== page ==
Young people should be taught to shoot and fish, says countryside chief
Young people need to be weaned off computer games and encouraged to take up country sports such as shooting and fishing, the new head of the Countryside Alliance has said.
Sir Barney White-Spunner has made a defiant case for the uptake of field sports in the face of the relentless march of rival home entertainment.
Sir Barney, who took the helm of the “voice of the countryside” this year, said the aim of National Shooting Week in June is to get young people to “reconnect” with rural Britain. In an interview with the Western Morning News, he said country sports were not “dying” and could provide a healthier lifestyle.
He said: “In an age when an awful lot of children spend their time in their bedroom on a laptop, I don’t think that’s necessarily very good for the future generations.
Business Cards From Only £10.95 Delivered www.myprint-247.co.ukView details
Our heavyweight cards have FREE UV silk coating, FREE next day delivery & VAT included. Choose from 1000's of pre-designed templates or upload your own artwork. Orders dispatched within 24hrs.
Terms: Visit our site for more products: Business Cards, Compliment Slips, Letterheads, Leaflets, Postcards, Posters & much more. All items are free next day delivery. www.myprint-247.co.uk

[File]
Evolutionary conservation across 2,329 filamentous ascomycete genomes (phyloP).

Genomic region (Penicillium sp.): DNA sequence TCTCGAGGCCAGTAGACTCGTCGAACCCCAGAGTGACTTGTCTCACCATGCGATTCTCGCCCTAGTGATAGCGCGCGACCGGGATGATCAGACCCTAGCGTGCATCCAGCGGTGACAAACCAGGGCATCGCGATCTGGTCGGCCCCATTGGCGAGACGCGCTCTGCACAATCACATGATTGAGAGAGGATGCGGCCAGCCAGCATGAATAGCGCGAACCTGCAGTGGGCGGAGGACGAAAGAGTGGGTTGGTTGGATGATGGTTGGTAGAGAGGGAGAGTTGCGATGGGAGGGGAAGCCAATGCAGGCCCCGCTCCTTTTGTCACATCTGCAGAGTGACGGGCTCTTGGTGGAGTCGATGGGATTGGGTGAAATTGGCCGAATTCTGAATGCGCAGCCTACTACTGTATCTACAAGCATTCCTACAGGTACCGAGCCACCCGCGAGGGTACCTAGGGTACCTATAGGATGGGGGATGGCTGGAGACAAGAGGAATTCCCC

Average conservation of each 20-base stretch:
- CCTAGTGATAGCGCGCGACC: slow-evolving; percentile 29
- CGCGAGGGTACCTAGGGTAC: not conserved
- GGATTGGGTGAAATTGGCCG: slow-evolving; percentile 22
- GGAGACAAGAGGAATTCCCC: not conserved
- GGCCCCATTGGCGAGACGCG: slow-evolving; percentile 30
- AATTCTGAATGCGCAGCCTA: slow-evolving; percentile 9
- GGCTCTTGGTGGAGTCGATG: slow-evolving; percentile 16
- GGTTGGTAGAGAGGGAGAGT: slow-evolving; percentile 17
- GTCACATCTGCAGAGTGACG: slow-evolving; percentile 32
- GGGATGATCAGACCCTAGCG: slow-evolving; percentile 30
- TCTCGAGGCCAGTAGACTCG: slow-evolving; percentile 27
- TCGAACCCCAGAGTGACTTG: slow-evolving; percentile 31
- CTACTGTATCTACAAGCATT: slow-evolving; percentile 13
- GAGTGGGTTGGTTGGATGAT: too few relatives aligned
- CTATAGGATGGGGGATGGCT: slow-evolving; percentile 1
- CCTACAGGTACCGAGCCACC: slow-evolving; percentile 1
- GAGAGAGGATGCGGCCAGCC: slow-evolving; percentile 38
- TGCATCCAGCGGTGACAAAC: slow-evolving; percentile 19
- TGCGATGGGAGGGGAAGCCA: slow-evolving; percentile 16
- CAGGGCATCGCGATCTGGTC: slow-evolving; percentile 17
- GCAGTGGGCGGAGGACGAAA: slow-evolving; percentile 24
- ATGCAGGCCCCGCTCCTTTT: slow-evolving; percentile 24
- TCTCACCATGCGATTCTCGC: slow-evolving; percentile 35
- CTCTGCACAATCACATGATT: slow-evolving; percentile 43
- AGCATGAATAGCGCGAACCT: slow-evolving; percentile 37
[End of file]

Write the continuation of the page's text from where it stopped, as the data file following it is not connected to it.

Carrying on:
Contact: 01858 468192
Valid until: Friday, May 31 2013
“What I would love to see is more children and young people getting out, particularly fishing and shooting if they can, and that’s one of the things we are trying to encourage.”
In the Saturday Interview, the retired Army Lieutenant-General also launched an attack on the Hunting Act, saying a repeal of the controversial legislation continues to be “central” to the organisation.
The coalition Government agreement promises a free vote in the House of Commons on whether to quash the ban on hunting with dogs.
Prime Minister David Cameron renewed the pledge at the end of last year, but there has been no indication when the vote will take place, leading some to claim it has been kicked into the long grass.
Sir Barney, whose 33-year military career saw him commanding British forces in the Balkans, Afghanistan and Iraq, said: “I am confident it will be repealed.”
Of suggestions hunts are coping with the new law, Sir Barney, who lives in Beaminster, near Bridport in West Dorset, said: “It’s slightly missing the point. It’s very unclear to people who run hunts what is legal and what is illegal. It’s putting a lot of unfair pressure on hunts to operate within what is a shockingly badly-worded, sloppy piece of legislation.”